University of Aberdeen

Fine Art America

Royal Observatory of Belgium

Gad Collection

David Gill, a Scottish astronomer, was born June 12, 1843.  Gill, director of the Royal Observatory at Cape Town, South Africa (third image), was a pioneer in astrophotography.   By 1880, amateur astronomers had used photographs to record images of the moon and prominent nebulae such as the Great Nebula in Orion.  But professional astronomers were generally distrustful of photography and did not believe it could ever replace visual observation.  In fact, the 1881 Congress of the Transit of Venus actually condemned photography as an astrometric tool.

Gill had been active in photography since the 1860s, and when a prominent comet appeared in 1882, he sought the aid of a professional photographer and they collaborated on several successful photographs of the Great Comet of 1882 (first image).  Gill noticed that in addition to recording the comet, they had also photographed a field of stars, and while the star positions were blurry, because they were tracking the comet, the star images could be made more precise if one tracked the stars, recording position as well as magnitude.  It occurred to Gill that it might be possible to create a star atlas based on photographs instead of visual observation.  He immediately began what was called the Cape Photographic Durchmusterung, a project in which the sky was divided into a large number of 5° by 5° fields, each one photographed by an astrographic camera.  Meanwhile, Gill’s ideas about photographing the stars inspired the Henry brothers in Paris to construct a special astrographic telescope in 1885 to record the stars on photographic plates (fourth image).  Gill and the brothers Henry then convinced E. B. Mouchez, director of the Paris Observatory, to call an international congress in 1887 to consider the possibility of collaborating on producing a photographic star chart of the complete heavens.  The Carte du Ciel project was off and running, and it would occupy many observatories for the next eighty years.  Over 22,000 plates were taken by 18 different observatories (for a sample, see fifth image), and although the project was in some ways a failure (88,000 plates were needed to complete the survey), the Carte du Ciel directly inspired later enterprises that were successful, such as the Palomar Observatory Sky Survey (POSS), completed in 1958.  In a sense, the POSS was the grandchild of Gill’s photograph of the Great Comet of 1882.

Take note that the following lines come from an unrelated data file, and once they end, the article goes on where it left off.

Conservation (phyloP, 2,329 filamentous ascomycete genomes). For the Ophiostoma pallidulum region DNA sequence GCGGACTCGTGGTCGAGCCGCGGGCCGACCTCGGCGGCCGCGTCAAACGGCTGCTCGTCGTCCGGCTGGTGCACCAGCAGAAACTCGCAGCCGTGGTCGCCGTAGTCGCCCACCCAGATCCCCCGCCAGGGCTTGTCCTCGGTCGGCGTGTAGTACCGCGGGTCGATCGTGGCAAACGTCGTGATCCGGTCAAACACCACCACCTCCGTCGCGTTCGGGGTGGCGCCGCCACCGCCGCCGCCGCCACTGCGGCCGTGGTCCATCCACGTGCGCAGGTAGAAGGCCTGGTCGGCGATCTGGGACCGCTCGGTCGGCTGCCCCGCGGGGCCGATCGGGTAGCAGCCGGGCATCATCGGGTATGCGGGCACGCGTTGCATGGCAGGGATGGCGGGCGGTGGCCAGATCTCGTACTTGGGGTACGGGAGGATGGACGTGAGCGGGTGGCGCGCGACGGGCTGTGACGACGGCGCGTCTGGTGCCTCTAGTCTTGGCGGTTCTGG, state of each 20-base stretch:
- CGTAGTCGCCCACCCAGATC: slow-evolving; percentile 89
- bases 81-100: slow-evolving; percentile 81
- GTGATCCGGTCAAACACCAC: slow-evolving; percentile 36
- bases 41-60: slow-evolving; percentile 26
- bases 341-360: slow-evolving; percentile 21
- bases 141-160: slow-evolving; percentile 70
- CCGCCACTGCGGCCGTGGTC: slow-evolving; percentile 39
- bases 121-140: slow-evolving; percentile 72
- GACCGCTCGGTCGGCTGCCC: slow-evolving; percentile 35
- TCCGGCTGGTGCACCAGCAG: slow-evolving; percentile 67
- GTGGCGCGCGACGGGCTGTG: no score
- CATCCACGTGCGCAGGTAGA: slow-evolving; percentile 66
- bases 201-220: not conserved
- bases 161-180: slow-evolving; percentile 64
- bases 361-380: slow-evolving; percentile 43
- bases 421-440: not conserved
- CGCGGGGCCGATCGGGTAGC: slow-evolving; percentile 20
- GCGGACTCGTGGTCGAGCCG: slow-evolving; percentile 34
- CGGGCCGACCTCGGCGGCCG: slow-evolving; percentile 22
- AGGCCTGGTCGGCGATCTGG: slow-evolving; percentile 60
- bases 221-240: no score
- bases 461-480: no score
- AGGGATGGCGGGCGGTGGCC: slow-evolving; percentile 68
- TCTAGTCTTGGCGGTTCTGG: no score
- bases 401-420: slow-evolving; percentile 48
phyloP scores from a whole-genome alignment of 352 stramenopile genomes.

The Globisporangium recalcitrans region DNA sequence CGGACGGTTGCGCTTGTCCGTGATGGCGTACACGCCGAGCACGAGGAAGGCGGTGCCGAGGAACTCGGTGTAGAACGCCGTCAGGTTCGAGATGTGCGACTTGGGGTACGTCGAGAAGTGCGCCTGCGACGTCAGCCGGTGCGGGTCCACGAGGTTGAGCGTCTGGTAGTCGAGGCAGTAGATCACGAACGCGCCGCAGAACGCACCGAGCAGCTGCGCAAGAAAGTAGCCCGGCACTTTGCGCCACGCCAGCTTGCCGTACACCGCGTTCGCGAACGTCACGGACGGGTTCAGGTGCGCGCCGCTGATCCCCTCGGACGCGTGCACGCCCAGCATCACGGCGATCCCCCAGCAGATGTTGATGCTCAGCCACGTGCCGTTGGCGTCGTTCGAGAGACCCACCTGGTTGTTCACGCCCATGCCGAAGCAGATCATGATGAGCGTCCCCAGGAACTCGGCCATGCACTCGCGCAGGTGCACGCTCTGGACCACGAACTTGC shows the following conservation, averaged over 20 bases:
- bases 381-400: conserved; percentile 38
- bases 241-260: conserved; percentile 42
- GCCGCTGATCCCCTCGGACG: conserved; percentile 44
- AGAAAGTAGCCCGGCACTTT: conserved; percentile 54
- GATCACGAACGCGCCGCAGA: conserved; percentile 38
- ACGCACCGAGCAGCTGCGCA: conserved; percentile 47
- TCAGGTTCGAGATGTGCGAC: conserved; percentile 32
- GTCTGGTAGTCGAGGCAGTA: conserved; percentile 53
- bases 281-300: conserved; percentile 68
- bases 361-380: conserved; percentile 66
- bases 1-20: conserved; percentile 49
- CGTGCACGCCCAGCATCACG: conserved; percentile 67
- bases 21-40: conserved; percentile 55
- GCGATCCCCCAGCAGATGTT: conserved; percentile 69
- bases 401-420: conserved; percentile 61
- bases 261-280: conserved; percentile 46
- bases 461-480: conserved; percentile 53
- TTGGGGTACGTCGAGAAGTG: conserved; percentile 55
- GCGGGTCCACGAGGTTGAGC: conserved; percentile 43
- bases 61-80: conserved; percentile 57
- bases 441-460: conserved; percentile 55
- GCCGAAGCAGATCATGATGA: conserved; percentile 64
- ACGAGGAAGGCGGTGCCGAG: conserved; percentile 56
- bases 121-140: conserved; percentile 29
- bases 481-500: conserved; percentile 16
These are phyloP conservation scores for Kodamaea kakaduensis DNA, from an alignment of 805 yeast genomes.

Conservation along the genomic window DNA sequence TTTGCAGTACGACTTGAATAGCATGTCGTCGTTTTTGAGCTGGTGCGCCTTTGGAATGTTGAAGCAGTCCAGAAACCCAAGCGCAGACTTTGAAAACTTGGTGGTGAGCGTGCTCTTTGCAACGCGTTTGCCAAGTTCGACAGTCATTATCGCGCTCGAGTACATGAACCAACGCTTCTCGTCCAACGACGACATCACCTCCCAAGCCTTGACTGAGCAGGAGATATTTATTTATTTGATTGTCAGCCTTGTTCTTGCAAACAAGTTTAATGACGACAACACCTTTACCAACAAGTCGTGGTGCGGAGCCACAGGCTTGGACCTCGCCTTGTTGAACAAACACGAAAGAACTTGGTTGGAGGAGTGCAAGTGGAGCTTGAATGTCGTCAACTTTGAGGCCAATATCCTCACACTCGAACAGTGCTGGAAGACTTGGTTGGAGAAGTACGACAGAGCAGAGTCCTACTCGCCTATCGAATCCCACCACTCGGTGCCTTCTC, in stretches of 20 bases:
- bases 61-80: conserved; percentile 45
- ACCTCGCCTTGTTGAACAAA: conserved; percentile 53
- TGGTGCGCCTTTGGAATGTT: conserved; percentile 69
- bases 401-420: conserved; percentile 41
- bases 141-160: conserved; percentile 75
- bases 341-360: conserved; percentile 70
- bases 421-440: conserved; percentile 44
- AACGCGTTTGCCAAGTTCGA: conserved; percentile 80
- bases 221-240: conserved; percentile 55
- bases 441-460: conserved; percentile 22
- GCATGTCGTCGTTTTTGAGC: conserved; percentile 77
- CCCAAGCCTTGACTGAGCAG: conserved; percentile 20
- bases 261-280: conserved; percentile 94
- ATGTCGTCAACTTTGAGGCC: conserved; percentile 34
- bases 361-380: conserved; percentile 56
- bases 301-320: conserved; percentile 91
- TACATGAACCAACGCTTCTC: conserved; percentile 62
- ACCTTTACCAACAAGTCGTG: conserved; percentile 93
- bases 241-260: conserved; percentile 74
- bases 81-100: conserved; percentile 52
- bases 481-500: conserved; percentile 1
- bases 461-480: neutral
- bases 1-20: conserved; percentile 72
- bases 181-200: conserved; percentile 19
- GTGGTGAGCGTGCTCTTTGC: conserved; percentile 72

Dr. William B. Ashworth, Jr., Consultant for the History of Science, Linda Hall Library and Associate Professor, Department of History, University of Missouri-Kansas City. Comments or corrections are welcome; please direct to